In most constitutional systems, legislation once passed by the legislature requires the assent of the executive to become law (such as the Monarch, President or Governor). Offer and acceptance analysis is a traditional approach in contract law used to determine whether an agreement exists between two parties. ...

In parliamentary systems this is normally a formality (since the executive is under the de facto control of the legislature), although in rare cases assent may be refused or reserved.

In presidential systems, the power of assent is used as a political tool by the executive; then it is known as a veto. In presidential systems, the legislature often has the power to override the veto of the executive by means of a supermajority. This article or section does not adequately cite its references or sources. ... A supermajority or a qualified majority is a requirement for a proposal to gain a specified level or type of support which exceeds a simple majority in order to have effect. ...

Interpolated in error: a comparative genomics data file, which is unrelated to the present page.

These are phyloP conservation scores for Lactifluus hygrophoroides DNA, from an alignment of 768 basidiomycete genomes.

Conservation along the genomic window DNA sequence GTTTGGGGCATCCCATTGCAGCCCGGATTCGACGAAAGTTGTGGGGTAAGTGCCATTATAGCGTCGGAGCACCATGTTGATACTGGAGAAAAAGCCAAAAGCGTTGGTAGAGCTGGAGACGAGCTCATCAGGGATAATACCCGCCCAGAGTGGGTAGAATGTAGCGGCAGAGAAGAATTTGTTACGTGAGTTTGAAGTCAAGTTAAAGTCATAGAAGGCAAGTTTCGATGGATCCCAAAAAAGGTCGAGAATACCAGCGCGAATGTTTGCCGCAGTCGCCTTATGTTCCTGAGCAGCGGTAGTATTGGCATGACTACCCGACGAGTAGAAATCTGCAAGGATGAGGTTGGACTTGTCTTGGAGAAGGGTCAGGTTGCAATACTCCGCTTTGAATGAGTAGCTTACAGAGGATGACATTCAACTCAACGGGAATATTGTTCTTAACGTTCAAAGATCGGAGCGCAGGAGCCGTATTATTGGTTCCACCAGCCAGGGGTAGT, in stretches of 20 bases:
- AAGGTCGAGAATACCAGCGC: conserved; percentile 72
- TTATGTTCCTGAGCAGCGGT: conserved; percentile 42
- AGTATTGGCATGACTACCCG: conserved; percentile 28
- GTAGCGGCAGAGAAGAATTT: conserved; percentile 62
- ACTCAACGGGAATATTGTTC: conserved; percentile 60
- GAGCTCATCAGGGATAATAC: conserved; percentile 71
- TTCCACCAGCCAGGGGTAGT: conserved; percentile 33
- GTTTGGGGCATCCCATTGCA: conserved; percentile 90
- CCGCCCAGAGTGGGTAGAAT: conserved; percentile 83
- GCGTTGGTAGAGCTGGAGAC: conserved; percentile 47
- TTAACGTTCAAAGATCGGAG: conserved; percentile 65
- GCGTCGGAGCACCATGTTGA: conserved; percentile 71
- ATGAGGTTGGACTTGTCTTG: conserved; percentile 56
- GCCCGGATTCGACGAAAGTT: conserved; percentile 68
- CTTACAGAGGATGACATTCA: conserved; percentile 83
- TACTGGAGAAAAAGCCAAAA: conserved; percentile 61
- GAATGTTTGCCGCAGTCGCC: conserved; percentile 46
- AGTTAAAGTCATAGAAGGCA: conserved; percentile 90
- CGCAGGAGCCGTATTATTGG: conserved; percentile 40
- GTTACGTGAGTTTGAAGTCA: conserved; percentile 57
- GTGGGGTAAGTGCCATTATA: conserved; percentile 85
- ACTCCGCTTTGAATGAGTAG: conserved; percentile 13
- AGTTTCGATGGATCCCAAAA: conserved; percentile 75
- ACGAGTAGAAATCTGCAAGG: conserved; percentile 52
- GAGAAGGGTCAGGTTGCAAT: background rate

In constitutional monarchies, certain matters may be covered by the royal prerogative (for instance in the United Kingdom these include as payments to the Royal Family, succession to the Throne, and the Monarch's exercise of their prerogative powers). The legislature may have significantly less power to introduce such bills, and may require the approval of the monarch or government of the day. The Royal Prerogative is a body of customary authority, privilege, and immunity, recognised in common law jurisdictions possessing a monarchy as belonging to the Crown alone. ...